- About this Journal
- Abstracting and Indexing
- Aims and Scope
- Article Processing Charges
- Articles in Press
- Author Guidelines
- Bibliographic Information
- Citations to this Journal
- Contact Information
- Editorial Board
- Editorial Workflow
- Free eTOC Alerts
- Publication Ethics
- Submit a Manuscript
- Subscription Information
- Table of Contents
ISRN Public Health
Volume 2013 (2013), Article ID 846297, 5 pages
Remarks on Ambient Air Pollution and Health Outcomes
Population Studies Division, Health Canada, Ottawa, ON, Canada K1A 0K9
Received 29 April 2013; Accepted 26 June 2013
Academic Editors: R. S. Carel, T. Nawrot, and A. Rosano
Copyright © 2013 Mieczysław Szyszkowicz. This is an open access article distributed under the Creative Commons Attribution License, which permits unrestricted use, distribution, and reproduction in any medium, provided the original work is properly cited.
Background. Ambient air pollution is a recognized risk factor for multiple health conditions. For some health problems, the impact of air pollution is particularly evident to the patients in a specific age range. Nonsimultaneous exposures to two or more air pollutants may have different relationships with health outcomes than do simultaneous exposures. Methods. Case-crossover technique was used to analyze data on emergency department (ED) visits for ischemic heart disease (IHD), epistaxis, and upper respiratory infection (URI). Conditional logistic regression models were used to estimate odds ratios and their 95% confidence intervals corresponding to an increase in an interquartile range of air pollutant concentrations. Results. The results for IHD show that for older patients (age 60+ years), the association between sulphur dioxide (SO2) exposure and IHD is weak. For ED visits for epistaxis (O3 and SO2 in one model) and URI (O3 and NO2 in one model), air pollutants lagged differently in the common model indicated significant statistical associations but not for common lags. Conclusion. The study findings, based on analyzed examples, suggest that (i) IHD cases in older age are less related to air pollution and (ii) air pollutants may affect some health conditions by a specific sequence of exposure occurrences.
Air pollution is a recognized risk factor for multiple health conditions, exacerbates disease states, and increases premature mortality [1–5]. In many epidemiological studies, age groups are defined a priori and, usually, persons of age greater than, say, 65 years of age (i.e., 65+) are considered and included in one group. It is an implicit assumption that air health effects are the same for all persons of this age and older. For some diseases, it may happen that in such a group the older persons are more affected by a preexisting disease itself rather than by an impact from environmental conditions. In this work, emergency department (ED) visits for ischemic heart disease (IHD) were considered in this context. The cases were identified using the ICD-9 codes 410–414 (the International Classification of Diseases, 9th Revision).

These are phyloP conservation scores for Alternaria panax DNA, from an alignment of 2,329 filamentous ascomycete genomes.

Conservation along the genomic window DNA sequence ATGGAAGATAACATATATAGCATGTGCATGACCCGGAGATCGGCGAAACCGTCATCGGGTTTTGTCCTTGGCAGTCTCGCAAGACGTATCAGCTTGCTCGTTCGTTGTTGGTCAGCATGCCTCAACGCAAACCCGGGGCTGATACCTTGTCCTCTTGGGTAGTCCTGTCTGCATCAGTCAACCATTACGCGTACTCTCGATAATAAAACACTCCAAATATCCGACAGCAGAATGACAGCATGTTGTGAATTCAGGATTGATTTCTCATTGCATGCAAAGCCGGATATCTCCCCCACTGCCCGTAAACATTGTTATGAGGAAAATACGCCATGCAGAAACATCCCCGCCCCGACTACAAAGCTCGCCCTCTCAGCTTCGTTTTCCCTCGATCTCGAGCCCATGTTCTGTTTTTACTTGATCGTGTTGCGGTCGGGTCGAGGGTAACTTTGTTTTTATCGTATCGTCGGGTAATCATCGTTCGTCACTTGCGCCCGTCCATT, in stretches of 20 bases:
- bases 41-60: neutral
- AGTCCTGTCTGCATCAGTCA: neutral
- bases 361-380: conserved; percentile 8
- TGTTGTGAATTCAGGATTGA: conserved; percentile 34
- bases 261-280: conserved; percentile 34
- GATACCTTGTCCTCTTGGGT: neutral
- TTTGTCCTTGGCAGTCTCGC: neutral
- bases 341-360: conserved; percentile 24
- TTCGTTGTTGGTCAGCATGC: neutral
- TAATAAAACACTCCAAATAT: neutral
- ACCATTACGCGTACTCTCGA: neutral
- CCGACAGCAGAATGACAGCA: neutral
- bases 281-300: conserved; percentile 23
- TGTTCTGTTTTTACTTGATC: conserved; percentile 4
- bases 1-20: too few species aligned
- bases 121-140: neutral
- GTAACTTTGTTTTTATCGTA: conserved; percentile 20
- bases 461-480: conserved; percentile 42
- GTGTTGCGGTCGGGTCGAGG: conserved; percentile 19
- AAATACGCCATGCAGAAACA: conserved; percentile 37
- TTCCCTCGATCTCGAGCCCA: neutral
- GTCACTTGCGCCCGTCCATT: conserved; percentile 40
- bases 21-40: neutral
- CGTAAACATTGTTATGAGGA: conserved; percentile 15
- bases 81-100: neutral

The second example is related to the situation when two air pollutants considered in the same model show different associations with health outcomes. Thus, for two air pollutants, say X and Y, the configuration X (lag 0), Y (lag 0) may have a different association with the considered health endpoint than does the configuration X (lag 0), Y (lag 1). The air pollutants in the statistical model usually are included with the same or different lags. Exposure may be interpreted as simultaneous (X and Y with the same lags) or nonsimultaneous (X and Y with different lags). In this case, two different health conditions are analyzed: (i) epistaxis (ICD-9: 784.7) for patients 18 years old and younger and (ii) upper respiratory infection (URI) identified with ICD-9 codes 460–465 and 472–474. Some combinations of lags may better represent the real situation, even in relations among two or more air pollutants, for example, high nitrogen dioxide concentration is usually followed by a high ozone concentration. Thus we expect that ozone (lag 0) and nitrogen dioxide (lag 1) are better representation than lag 1 for ozone and lag 0 for nitrogen dioxide.
2. Materials and Method
The health data for IHD were obtained from one of the hospitals in Toronto for the period April 1999–March 2002. Epistaxis and URI data were retrieved from ED database provided by a group of five hospitals in Edmonton for a 10-year period (April 1992–March 2002). Associations between ambient air pollutants and the considered health outcomes were investigated using a case-crossover design (SO2 with IHD, SO2 and O3 with epistaxis, and NO2 and O3 with URI). This design is an adaptation of the case-control method, whereby cases serve as their own controls . A subject’s exposure to external factors at the time of a health event (case period) is compared with another period when the subject was a noncase (control period). Most time-invariant confounders are controlled by making within-subject comparisons. We used time-stratified approach to identify control periods. Similarly, the matching of control to case periods by day of week ostensibly controlled for the influence of day-of-week effects . In our study, in the constructed models we adjusted for temperature and relative humidity in a nonlinear form. Both meteorological factors were included in the form of natural splines with 3 degrees of freedom.